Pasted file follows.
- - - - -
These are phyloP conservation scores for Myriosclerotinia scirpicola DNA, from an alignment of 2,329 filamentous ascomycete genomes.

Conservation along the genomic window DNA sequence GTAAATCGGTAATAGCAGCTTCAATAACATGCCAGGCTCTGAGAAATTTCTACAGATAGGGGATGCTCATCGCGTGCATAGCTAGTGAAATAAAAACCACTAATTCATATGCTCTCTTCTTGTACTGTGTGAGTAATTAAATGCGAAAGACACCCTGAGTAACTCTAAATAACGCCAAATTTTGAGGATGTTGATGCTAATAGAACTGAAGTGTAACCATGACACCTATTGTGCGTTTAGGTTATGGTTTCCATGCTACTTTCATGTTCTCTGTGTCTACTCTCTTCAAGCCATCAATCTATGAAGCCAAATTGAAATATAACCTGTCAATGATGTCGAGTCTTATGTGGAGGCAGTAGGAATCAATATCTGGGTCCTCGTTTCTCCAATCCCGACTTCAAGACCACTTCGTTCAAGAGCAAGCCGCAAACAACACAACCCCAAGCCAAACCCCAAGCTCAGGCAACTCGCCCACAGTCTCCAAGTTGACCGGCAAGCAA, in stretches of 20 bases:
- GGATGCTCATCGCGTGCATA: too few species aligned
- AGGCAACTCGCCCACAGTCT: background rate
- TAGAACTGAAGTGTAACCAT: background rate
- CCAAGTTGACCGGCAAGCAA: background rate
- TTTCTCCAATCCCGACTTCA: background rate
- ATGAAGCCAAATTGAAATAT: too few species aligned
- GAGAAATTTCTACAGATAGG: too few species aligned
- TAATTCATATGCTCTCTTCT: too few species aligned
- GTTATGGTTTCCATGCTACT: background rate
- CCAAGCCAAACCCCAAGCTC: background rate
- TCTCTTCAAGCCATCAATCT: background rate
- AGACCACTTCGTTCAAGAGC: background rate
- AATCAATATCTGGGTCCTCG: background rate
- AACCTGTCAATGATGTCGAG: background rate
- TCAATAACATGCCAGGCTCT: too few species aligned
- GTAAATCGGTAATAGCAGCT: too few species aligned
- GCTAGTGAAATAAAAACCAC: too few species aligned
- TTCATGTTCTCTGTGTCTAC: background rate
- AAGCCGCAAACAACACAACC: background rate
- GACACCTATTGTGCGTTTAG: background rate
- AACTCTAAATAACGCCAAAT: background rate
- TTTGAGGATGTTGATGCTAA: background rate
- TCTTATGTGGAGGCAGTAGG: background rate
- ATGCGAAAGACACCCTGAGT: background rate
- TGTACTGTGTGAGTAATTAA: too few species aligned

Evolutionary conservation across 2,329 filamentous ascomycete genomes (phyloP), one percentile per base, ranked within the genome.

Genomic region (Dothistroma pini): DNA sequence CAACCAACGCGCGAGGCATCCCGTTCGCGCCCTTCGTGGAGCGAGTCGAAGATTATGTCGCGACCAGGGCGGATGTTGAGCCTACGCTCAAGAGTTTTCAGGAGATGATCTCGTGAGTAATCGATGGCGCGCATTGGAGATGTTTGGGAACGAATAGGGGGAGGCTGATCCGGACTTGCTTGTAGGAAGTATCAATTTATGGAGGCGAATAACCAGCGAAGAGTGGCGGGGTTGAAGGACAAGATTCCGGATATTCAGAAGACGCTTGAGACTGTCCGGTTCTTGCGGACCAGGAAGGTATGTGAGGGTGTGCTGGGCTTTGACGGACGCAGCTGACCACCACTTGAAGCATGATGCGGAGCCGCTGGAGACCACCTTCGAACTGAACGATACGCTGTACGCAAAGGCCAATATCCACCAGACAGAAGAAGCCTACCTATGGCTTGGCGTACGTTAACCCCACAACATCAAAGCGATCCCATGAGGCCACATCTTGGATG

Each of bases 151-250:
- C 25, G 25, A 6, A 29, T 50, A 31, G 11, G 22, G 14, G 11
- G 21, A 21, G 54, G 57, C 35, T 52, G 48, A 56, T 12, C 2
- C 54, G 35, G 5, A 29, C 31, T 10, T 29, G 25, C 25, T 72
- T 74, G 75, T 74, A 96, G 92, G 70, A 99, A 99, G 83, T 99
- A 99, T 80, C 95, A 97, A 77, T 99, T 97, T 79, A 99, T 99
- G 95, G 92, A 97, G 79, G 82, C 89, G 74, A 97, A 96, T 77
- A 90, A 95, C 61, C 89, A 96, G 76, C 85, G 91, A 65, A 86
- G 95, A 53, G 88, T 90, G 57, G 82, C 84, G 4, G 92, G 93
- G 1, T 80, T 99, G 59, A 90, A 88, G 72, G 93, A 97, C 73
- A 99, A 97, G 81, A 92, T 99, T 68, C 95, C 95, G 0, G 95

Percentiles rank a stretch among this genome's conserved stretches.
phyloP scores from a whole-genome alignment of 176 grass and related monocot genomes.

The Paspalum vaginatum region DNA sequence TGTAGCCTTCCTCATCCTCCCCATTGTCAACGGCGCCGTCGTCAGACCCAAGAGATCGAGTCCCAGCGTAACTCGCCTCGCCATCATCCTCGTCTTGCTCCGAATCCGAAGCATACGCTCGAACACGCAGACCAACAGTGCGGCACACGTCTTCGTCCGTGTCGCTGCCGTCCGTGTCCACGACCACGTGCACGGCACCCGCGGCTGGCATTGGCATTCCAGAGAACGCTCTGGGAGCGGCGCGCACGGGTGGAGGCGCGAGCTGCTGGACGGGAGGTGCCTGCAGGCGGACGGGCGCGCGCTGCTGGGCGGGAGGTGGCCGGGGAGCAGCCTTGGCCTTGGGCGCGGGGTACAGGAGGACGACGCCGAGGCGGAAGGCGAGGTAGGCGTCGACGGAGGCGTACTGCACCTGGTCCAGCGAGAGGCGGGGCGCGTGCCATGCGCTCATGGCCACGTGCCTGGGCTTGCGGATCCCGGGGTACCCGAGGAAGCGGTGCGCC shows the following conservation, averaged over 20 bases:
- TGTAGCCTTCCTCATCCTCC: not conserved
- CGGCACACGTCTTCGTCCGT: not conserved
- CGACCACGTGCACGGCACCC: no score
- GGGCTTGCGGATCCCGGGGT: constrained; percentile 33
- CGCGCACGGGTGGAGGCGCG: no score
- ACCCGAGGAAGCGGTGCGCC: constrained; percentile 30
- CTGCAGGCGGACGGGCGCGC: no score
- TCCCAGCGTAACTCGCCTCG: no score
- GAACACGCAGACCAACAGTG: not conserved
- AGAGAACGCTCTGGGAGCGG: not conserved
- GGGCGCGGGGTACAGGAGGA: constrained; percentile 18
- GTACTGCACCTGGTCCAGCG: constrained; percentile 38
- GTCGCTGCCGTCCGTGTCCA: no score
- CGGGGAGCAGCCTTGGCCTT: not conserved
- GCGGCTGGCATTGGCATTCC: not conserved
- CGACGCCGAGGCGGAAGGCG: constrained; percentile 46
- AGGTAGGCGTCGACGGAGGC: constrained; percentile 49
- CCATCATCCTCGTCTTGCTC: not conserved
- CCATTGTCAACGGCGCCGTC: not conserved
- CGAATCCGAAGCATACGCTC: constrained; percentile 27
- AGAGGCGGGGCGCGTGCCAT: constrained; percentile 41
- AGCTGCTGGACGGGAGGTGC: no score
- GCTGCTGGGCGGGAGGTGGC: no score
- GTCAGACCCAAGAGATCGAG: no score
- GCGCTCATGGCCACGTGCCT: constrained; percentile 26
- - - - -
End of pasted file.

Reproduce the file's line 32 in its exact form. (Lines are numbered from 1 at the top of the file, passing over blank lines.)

- G 21, A 21, G 54, G 57, C 35, T 52, G 48, A 56, T 12, C 2